Advisors who have been expecting better performance from actively managed funds should consider the latest S&P Persistence Scorecard, which tracks the consistency of top-performing funds over time.
Of 563 U.S. equity funds that placed in the top quartile as of September 2015, only 6.39% remained there by the end of September 2017. Over the five-year period ending in September 2017, less than 1% of 576 U.S. equity funds that started in the top quartile finished in that quartile.
The percentages were a little higher for funds that placed in the top half of their peers over the next three and five years. Almost one-quarter remained in the top half three years later but less than 1% did so five years later.
“It’s difficult for fund managers to stay on top,” says Ryan Poirier, senior analyst at S&P Dow Jones Indices, one of the co-authors of the latest report. “It’s not just a matter of security selection but also about how portfolio managers implement their strategies.”
In addition, says Poirier, trading costs can have an impact on performance, moving a fund from the bottom of the top quartile to the top of the next lower quartile, for example.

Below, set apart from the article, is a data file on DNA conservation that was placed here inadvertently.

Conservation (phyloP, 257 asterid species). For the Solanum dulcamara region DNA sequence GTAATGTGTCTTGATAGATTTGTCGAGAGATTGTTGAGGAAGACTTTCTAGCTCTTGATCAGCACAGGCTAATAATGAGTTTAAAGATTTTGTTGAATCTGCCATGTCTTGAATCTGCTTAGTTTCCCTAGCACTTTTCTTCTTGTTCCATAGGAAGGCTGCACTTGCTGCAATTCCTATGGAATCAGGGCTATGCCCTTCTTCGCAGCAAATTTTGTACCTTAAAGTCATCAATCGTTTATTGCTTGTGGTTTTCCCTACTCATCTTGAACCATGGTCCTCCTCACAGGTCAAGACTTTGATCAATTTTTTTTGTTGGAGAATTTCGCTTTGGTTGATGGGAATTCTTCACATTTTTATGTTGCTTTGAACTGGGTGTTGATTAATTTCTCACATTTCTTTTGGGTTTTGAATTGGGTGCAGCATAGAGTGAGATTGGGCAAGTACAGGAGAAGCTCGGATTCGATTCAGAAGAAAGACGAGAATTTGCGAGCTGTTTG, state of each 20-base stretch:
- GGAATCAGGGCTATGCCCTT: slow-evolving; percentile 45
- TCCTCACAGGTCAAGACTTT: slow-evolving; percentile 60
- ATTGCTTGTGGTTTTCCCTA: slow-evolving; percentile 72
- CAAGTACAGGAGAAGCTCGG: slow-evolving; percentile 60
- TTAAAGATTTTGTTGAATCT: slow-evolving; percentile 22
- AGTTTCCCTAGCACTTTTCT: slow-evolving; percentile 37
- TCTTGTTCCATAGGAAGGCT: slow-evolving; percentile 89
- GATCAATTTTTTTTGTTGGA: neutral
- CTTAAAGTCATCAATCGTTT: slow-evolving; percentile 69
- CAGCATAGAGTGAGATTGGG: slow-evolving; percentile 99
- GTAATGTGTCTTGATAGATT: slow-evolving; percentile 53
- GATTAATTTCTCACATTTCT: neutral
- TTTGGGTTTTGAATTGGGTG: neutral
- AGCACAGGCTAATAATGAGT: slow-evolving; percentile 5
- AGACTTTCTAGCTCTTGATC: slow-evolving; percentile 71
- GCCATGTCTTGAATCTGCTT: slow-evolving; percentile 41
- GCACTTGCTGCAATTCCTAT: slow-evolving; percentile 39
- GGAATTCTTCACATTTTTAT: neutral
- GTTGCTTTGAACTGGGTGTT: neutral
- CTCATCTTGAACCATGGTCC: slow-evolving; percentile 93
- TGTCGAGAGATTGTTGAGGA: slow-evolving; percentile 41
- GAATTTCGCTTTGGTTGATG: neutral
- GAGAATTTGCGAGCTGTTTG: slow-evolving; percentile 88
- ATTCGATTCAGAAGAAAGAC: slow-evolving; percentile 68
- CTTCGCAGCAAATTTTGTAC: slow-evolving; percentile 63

The S&P Persistence Scorecard focuses on the performance of different categories of actively managed funds compared with their peer group, not a market benchmark.
Among U.S. equity funds, small-cap and multi-cap funds showed the best relative performance over three years with roughly 7% of small-cap funds and 10% of multi-cap funds remaining in the top quartile over three consecutive 12-month periods.
Over 23% of small-cap funds and over 22% of multi-cap funds placed in the top half over the three consecutive 12-month periods.